The large white building was the Bordens Creamery. Beyond the creamery you can just make out the Hopewell Junction station and crossing tower. The double track Maybrook line crossed between the tower and the station.

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Hopewell station in the 1940’s

The ND&C/CNE tracks had been torn out in 1938. They would have been where the car is parked at right. The double track Maybrook line crosses in the foreground.

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Hopewell station in November 1980.

This photo was taken 6 years after the Poughkeepsie RR bridge fire. There was little train traffic and three years later the tracks were removed in 1983. In 1986 there was a fire in the station that did a lot of smoke a charring damage. Hopewell Depot Restoration Inc is currently working to restore the station into a small museum and educational facility. It is the last remaining railroad building in Hopewell Junction.

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A New Hudson Bridge, Revived Beacon Line, HYPERLOOP and More

The Maybrook Line was a line of the New York, New Haven and Hartford Railroad which connected with its Waterbury Branch in Derby, Connecticut, and its Maybrook Yard in Maybrook, New York, where it interchanged with other carriers.

If one looks at the most popular Pages on our WebSite, over half directly reference the Maybrook Line. Lot’s of folks have an interest in it. The “Maybrook Line” was important to New England before the advent of Penn Central and before the Poughkeepsie Bridge burned. This piece of the railroad carried freight from Maybrook Yard, across the Poughkeepsie Bridge to Hopewell Junction where it joined a line from Beacon. The railroad then went to Brewster, then Danbury, and finally to Cedar Hill Yard in New Haven.

WHY and How To Fix The “MAYBROOK LINE”?

Container port/intermodal facility/rail bridge

The construction of a railroad bridge between New Hamburg and Marlboro is likely the least expensive place to build a Hudson River crossing between Manhattan and Albany.    The stone for ramps, sand and gravel for concrete and a steel beam assembly and storage area would be right on sight.  All materials and equipment could be transported by barge or boat.  The bridge itself would have only four or five piers (the most costly part to build) since the Hudson River is about the same width as it is in Poughkeepsie.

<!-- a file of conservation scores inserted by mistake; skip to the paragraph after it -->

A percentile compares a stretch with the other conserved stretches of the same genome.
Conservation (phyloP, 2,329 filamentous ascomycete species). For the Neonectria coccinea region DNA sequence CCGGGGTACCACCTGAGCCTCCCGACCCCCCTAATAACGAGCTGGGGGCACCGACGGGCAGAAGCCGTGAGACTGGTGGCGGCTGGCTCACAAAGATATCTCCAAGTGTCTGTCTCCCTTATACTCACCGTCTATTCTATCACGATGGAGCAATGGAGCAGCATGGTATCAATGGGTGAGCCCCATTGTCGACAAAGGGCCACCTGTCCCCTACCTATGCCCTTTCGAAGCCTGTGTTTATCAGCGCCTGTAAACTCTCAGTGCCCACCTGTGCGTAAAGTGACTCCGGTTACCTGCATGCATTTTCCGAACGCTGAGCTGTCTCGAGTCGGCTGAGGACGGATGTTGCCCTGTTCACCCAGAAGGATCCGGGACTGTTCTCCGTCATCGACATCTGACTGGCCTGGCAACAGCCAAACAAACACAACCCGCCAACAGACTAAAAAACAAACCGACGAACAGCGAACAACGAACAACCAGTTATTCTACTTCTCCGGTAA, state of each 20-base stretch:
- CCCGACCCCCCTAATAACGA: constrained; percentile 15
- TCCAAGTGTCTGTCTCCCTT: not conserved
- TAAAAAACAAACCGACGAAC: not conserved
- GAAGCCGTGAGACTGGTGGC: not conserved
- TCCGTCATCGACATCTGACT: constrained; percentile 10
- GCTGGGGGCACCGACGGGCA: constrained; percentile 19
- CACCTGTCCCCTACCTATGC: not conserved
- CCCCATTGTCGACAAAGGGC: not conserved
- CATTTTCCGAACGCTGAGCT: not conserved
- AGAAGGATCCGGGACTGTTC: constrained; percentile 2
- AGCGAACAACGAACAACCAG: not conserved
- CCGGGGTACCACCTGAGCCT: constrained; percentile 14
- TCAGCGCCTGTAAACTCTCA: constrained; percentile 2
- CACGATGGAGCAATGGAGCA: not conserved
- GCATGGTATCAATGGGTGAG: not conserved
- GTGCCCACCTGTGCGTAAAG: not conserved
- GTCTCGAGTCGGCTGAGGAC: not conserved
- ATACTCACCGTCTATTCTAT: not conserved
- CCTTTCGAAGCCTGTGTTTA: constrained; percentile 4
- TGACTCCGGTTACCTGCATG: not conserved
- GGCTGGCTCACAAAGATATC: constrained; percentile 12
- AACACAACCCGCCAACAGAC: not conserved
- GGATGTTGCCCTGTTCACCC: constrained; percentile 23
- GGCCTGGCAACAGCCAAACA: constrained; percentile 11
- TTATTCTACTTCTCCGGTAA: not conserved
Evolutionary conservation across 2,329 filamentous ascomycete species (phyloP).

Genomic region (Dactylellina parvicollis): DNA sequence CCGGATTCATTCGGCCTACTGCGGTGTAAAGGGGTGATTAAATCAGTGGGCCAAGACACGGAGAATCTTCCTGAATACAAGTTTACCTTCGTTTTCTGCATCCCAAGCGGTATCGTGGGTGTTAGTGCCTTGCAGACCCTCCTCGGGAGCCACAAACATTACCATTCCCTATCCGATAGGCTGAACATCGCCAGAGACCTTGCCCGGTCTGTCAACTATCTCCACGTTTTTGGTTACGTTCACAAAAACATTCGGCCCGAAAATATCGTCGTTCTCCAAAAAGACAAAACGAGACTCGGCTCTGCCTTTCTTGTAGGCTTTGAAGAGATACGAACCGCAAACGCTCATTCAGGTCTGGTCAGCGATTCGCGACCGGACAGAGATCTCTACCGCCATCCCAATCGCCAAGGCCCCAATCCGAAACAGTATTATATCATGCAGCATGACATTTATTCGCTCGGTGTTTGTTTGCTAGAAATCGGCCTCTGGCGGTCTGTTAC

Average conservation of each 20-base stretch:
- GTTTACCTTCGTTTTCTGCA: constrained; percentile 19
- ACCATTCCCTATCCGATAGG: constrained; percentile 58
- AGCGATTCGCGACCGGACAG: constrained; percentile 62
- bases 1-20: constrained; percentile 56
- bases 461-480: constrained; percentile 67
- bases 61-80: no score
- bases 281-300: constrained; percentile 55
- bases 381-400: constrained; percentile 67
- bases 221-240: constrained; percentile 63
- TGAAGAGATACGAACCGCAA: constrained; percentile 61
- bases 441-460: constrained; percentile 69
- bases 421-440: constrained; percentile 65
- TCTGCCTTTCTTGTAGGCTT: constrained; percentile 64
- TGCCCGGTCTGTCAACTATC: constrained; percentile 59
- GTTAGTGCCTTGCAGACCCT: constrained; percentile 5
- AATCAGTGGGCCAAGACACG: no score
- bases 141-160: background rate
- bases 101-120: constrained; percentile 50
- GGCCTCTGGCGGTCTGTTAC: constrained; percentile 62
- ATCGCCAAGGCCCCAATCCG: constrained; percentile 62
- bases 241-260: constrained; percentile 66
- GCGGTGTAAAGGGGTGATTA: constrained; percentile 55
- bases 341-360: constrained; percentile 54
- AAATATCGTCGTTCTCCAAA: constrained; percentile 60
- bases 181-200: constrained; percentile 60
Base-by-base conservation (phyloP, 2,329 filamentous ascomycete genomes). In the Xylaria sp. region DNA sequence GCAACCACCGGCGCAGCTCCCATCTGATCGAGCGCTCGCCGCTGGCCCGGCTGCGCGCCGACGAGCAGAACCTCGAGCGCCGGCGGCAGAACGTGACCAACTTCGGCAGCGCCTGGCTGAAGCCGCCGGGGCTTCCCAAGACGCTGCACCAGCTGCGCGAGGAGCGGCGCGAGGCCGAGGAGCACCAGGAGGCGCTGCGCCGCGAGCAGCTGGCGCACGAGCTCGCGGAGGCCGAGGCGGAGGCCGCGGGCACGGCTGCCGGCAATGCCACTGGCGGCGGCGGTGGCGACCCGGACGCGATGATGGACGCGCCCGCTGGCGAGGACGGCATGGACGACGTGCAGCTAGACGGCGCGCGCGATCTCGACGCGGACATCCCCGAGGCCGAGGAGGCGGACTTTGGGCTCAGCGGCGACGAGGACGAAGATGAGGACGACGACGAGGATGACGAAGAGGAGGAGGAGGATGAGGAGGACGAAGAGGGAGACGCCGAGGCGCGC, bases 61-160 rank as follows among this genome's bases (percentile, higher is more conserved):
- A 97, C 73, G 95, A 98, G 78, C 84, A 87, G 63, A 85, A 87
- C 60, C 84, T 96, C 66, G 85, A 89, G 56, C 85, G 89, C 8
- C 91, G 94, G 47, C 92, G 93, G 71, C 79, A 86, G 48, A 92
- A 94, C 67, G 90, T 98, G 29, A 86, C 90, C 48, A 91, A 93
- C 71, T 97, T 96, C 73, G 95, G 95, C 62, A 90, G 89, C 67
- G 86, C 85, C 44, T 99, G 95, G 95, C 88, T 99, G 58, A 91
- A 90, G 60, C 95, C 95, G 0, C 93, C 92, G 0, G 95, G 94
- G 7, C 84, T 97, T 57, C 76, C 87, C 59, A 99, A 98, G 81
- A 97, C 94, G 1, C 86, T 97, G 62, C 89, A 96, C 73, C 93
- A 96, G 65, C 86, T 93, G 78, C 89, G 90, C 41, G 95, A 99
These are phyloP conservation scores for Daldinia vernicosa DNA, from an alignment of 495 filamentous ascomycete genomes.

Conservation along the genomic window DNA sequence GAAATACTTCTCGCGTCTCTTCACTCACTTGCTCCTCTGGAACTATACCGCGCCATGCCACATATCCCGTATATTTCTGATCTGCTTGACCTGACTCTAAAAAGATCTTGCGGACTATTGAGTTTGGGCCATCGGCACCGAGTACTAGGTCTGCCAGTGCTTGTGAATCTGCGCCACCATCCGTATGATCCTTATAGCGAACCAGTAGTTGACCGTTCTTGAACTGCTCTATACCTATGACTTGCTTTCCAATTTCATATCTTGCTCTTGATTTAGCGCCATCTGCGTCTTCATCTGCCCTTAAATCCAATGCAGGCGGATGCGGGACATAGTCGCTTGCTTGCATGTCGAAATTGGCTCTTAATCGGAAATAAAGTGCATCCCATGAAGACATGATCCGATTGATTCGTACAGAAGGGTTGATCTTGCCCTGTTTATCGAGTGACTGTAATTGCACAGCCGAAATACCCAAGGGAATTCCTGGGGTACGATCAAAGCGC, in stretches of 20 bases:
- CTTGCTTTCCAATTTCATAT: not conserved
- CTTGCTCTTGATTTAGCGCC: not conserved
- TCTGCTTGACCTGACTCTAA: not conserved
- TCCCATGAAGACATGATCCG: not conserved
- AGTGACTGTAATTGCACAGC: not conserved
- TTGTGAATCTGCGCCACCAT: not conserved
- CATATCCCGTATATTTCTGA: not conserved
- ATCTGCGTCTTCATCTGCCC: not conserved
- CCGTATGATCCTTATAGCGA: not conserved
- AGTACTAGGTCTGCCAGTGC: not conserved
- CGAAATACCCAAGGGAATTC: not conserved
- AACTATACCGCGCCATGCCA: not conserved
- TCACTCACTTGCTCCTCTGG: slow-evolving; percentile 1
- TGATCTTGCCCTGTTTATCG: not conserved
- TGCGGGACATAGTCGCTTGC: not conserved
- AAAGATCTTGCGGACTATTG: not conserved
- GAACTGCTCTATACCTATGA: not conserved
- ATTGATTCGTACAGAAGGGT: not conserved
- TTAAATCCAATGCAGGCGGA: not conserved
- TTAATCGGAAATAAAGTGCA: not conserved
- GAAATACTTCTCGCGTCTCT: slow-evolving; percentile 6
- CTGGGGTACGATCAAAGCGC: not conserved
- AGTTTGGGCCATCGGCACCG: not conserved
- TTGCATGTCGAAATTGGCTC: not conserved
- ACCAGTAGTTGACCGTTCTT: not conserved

The Hudson River component connects Dutchess, Ulster and Orange counties to the world economy (finished goods, spare parts, components parts, raw materials, food stuffs) and the railroad and interstate road components connect these NY counties to the rest of North America (US, Mexico, Canada).

With the container port/intermodal facility/rail bridge, the flow in and out of raw materials, spare parts, partially finished goods, foodstuffs and components will allow for new industries and businesses to locate near this facility and add to the tax base of these three NY counties: Dutchess, Ulster and Orange counties.

Although the Dutchess County Airport is a tiny regional airport with a 5,000 foot runway, it has some big potential. The airport land extends a mile Northeast of the present runway end at New Hackensack Road and borders on the former New Haven Maybrook Line/Dutchess Rail Trail. As the NY Air National Guard gets crowded out by international air traffic at Stewart International Airport their operation could be moved over to Dutchess Airport without disrupting the lives of the guard members and their families through forced relocation.

Beacon itself is exploding with “developer” activity, and it needs a trolley or light rail for the city only to transform back into a pedestrian oriented city.

Other activities include: Solidization of rail links in Connecticut to handle increased traffic; a possible HYPERLINK for improved service along the Beacon Line and in/out of New York City 

Now you are going to ask. What does the New York City Metropolitan Transportation Authority have to do with the “BEACON LINE”? IT OWNS IT! Must realize that NYCMTA is a “regional” organization. With all that went on with Penn-Central and CONRAIL somebody had to own it!